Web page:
In conclusion, general and abdominal obesity are risk factors for hypertension, regardless of metabolically healthy status. Therefore, with the huge burden of hypertension in China, obesity control programmes should be implemented to prevent or delay the development of hypertension.
What is already known about this subject?
Metabolically healthy obesity (MHO) refers to a subset of obese people with a normal metabolic profile. However, the definitions of MHO were not consistent in previous studies. Whether MHO is a benign condition or associated with increased risk of CVD regardless of metabolic profile is still not fully understood. Hypertension is a major predictor of CVD, so understanding the association of MHO and hypertension might be helpful to explain the underlying mechanism linking MHO and CVD morbidity and mortality.
What does our study add?
Our study used the proposed harmonised definition of the MHO phenotype and found both metabolically healthy general and abdominal obesity were positively associated with the risk of hypertension. The associations between metabolically healthy and obesity status and hypertension outcome were consistent after stratifying by sex, age, smoking, alcohol drinking and physical activity.
How might this impact on clinical practice?
With the huge burden of hypertension in China, long-term obesity control programmes should be implemented to prevent or delay the development of hypertension. Screening for hypertension should also be stressed and implemented among metabolically unhealthy non-obese people who are potentially at high risk of hypertension but who are easily ignored.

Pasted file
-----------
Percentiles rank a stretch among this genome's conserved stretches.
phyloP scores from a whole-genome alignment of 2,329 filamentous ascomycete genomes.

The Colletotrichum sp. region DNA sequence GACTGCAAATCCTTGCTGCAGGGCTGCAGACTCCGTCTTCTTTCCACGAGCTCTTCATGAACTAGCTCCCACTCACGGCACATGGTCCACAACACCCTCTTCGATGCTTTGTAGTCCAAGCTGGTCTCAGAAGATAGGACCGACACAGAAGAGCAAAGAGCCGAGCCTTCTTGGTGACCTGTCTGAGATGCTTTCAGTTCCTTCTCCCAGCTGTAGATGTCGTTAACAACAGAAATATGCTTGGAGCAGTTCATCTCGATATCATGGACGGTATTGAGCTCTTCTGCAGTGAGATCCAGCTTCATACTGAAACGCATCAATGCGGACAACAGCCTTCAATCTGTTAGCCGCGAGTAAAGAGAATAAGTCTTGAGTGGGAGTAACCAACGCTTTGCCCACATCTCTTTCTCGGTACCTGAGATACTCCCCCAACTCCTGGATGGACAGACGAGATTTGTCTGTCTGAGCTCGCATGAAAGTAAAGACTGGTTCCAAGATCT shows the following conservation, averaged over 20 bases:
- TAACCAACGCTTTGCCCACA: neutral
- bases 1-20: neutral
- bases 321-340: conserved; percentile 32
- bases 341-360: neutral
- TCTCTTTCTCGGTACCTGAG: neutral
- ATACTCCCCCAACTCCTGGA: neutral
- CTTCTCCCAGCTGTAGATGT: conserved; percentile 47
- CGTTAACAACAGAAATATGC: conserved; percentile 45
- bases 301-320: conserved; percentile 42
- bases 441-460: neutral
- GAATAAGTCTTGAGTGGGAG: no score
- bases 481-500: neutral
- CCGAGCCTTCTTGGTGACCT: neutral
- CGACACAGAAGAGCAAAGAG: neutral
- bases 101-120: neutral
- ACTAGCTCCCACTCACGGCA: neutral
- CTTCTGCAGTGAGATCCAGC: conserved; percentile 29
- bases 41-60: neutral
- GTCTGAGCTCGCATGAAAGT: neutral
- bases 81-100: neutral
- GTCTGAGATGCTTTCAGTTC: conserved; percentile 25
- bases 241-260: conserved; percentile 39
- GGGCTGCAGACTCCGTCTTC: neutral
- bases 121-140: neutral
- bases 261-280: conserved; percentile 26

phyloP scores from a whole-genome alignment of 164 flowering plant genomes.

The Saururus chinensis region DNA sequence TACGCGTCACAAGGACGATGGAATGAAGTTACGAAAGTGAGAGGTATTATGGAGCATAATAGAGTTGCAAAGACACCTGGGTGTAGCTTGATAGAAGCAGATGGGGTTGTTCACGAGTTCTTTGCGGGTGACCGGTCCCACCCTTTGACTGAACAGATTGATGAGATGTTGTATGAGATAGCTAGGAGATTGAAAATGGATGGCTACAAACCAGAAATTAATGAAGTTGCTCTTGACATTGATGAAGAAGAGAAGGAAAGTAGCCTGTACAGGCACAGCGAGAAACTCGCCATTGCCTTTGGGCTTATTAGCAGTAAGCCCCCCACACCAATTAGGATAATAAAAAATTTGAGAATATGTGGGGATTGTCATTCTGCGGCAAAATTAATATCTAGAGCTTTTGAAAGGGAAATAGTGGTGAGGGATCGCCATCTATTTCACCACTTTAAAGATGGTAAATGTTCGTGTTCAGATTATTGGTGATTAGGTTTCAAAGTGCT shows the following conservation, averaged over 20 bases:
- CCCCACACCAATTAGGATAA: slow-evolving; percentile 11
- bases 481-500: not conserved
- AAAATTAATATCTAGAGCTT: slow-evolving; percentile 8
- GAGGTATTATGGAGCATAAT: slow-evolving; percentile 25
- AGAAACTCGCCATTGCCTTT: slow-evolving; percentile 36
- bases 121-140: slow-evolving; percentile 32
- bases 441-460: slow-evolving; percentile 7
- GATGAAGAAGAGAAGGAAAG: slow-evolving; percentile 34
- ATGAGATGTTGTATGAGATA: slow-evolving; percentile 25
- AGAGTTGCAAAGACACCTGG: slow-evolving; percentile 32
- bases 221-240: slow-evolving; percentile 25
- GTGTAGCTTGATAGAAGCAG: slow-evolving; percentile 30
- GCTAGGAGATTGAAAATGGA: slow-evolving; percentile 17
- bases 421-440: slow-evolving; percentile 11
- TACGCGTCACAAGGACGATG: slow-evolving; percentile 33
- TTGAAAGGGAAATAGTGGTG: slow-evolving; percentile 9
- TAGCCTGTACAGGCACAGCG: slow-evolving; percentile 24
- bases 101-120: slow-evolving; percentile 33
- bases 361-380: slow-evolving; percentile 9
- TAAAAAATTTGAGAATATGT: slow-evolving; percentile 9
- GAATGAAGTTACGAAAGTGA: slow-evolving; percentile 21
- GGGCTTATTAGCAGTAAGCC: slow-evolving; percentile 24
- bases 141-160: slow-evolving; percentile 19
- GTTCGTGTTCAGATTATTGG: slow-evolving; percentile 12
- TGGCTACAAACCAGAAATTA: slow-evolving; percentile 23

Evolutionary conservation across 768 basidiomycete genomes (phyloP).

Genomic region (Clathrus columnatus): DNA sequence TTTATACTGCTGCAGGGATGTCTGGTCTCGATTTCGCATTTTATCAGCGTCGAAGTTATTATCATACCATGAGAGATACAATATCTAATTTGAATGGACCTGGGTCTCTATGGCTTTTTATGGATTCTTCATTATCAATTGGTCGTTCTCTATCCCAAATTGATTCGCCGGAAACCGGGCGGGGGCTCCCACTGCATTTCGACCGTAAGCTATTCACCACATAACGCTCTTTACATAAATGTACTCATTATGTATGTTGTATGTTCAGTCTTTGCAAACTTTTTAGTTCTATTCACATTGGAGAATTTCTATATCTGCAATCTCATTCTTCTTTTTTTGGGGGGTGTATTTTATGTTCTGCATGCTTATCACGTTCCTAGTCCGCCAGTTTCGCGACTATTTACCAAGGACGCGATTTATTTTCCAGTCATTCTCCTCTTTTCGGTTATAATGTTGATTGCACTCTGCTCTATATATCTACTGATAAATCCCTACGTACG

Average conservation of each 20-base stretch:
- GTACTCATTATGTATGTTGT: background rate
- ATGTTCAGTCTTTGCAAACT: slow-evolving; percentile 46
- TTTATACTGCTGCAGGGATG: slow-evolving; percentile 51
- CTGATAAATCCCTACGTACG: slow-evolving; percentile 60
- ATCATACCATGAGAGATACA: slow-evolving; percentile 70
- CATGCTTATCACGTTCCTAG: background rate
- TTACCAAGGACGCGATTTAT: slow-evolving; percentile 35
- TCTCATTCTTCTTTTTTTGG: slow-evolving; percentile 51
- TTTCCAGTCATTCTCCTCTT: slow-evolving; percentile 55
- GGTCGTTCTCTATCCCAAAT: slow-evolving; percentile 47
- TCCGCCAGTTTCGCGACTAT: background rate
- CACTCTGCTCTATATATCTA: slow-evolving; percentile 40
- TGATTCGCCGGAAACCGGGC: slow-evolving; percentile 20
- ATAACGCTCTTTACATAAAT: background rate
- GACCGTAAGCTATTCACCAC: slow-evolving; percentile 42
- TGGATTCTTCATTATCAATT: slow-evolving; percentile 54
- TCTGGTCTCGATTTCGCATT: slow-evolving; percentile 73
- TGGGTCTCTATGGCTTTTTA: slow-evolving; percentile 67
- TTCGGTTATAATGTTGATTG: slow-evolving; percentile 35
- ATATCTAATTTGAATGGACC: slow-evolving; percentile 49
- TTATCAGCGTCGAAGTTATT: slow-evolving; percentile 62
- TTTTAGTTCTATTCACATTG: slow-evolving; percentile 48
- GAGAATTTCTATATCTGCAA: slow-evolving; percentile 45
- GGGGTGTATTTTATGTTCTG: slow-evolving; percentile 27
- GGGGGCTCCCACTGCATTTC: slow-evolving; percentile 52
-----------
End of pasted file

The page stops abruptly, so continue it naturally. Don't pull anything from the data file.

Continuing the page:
The authors thank all of the participants, coordinators and administrators for their support and help during the research.
This work was supported by the National Natural Science Foundation of China (grant nos. 81373074, 81402752 and 81673260); the Natural Science Foundation of Guangdong Province (grant no. 2017A030313452); the Medical Research Foundation of Guangdong Province (grant no. A2017181) and the Science and Technology Development Foundation of Shenzhen (grant nos. JCYJ20140418091413562, JCYJ20160307155707264, JCYJ20170302143855721 and JCYJ20170412110537191).
Y. Z. and P. Q. substantially contributed to the design and drafting of the study and the analysis and interpretation of the data. H. S., Y. L., D. L., Q. Z., C. G., Q. L., G. T., X. W., D. H., X. S. and M. Z. revised it critically for important intellectual content. All authors were involved in the collection of data and approved the final version of the manuscript.
There are no conflicts of interest.
For supplementary material referred to in this article, please visit https://doi.org/10.1017/S0007114519003143